I made a list of 100 bluegrass songs I really liked and pared them down to 30, and we recorded 28, and the ones left off, some of them were really good: There’s an incredible version of [Bill Monroe’s] “Blue Ridge Mountain Blues” that’s really fast and with there-part harmony and great playing. I wanted the album to have great playing, but I wanted to have depth and nuance that bluegrass needs to be. There are really great melodic things going on, but also great things lyrically, and I thought in terms of a hundred years’ worth of music, so it does all kinds of things–not just start with a Lester Flatt [bluegrass acoustic guitar] “G run” and then whoever gets to the end first wins. There are some great, great pieces.
There are indeed, and they vary.
There’s a full-blown straight version of “East Virginia Blues” and then we jam up on “Hot Corn, Cold Corn” and then we add “Twisted Laurel,” which hardly anyone knows, which the Red Clay Ramblers play. Take the music away from it and on paper it reads like a Robert Frost poem, with an all encompassing overview of the bluegrass world—where it comes from. I wanted those things to be in there, too, so people would know them.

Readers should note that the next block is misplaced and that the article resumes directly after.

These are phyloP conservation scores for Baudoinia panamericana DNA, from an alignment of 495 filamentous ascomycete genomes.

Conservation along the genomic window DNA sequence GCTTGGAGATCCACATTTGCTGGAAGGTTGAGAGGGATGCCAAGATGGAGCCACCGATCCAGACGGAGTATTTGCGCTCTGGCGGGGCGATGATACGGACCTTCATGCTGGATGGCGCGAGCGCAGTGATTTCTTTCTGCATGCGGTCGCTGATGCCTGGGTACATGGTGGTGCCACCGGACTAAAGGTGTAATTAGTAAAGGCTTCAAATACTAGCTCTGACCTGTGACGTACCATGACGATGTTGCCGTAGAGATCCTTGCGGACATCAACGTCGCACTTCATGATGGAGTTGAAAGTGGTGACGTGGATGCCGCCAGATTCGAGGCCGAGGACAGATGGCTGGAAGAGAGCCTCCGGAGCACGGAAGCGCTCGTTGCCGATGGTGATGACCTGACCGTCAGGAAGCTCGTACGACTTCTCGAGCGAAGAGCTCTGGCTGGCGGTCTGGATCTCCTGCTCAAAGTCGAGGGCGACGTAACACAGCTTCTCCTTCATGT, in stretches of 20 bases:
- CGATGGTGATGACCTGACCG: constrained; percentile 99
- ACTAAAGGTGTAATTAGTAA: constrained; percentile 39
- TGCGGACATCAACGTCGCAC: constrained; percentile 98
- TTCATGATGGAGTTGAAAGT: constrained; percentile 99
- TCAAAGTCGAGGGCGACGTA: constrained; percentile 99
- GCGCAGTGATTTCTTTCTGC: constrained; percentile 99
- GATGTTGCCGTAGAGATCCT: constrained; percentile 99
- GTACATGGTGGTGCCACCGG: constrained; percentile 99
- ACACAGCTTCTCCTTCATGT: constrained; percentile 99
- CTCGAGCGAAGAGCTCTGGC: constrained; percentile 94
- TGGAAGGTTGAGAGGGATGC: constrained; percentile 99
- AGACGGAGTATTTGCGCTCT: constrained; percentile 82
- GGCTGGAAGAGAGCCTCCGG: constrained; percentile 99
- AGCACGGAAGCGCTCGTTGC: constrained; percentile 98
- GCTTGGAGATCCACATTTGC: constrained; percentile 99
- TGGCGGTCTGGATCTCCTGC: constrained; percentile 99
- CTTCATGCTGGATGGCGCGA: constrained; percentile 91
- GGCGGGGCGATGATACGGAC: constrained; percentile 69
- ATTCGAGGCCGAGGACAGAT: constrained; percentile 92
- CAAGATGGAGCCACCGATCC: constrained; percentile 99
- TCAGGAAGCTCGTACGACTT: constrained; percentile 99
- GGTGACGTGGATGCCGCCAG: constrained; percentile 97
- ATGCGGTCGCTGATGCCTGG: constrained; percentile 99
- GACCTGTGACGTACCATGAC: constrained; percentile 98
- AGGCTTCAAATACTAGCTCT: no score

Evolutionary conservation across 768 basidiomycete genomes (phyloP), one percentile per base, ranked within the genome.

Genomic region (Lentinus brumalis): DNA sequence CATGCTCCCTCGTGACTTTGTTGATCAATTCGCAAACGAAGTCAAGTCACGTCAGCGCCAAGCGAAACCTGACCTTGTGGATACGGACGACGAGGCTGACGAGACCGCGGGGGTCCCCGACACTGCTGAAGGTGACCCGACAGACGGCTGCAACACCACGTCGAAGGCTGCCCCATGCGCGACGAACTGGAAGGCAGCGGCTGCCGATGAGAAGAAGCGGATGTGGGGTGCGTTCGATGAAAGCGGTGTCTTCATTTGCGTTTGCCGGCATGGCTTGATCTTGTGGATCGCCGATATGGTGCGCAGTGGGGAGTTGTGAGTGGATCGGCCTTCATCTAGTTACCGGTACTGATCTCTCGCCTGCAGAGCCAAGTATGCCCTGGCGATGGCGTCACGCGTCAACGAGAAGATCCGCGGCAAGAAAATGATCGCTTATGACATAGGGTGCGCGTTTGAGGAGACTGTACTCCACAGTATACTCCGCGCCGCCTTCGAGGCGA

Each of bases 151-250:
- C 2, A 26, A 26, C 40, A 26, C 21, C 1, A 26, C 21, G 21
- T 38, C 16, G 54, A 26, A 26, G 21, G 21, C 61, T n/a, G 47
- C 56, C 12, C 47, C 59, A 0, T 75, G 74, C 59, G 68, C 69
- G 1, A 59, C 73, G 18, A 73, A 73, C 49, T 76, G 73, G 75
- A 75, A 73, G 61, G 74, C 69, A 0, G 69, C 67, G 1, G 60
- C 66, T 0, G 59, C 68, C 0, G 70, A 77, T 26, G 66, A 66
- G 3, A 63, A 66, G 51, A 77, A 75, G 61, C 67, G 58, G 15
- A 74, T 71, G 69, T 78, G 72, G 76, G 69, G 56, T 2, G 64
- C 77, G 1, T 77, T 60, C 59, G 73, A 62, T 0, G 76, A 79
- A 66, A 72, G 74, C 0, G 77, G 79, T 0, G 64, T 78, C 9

You’ve even got the guys in bluegrass suits and ties! And the two new players…
Brian Beken is in MilkDrive, an Austin band. He’s a contest player. We used Danny Barnes on the record, but he was busy with Yonder Mountain String Band. I was really throwing Hail Marys on that one, to find a banjo player who could come even close to Danny, and found Wes Corbett, who’s part of the acoustic scene in Boston. The Bowery Ballroom show was his second one with us, but he stepped up and knew the stuff and did really well.
So will you be sticking with the bluegrass band format for a while now?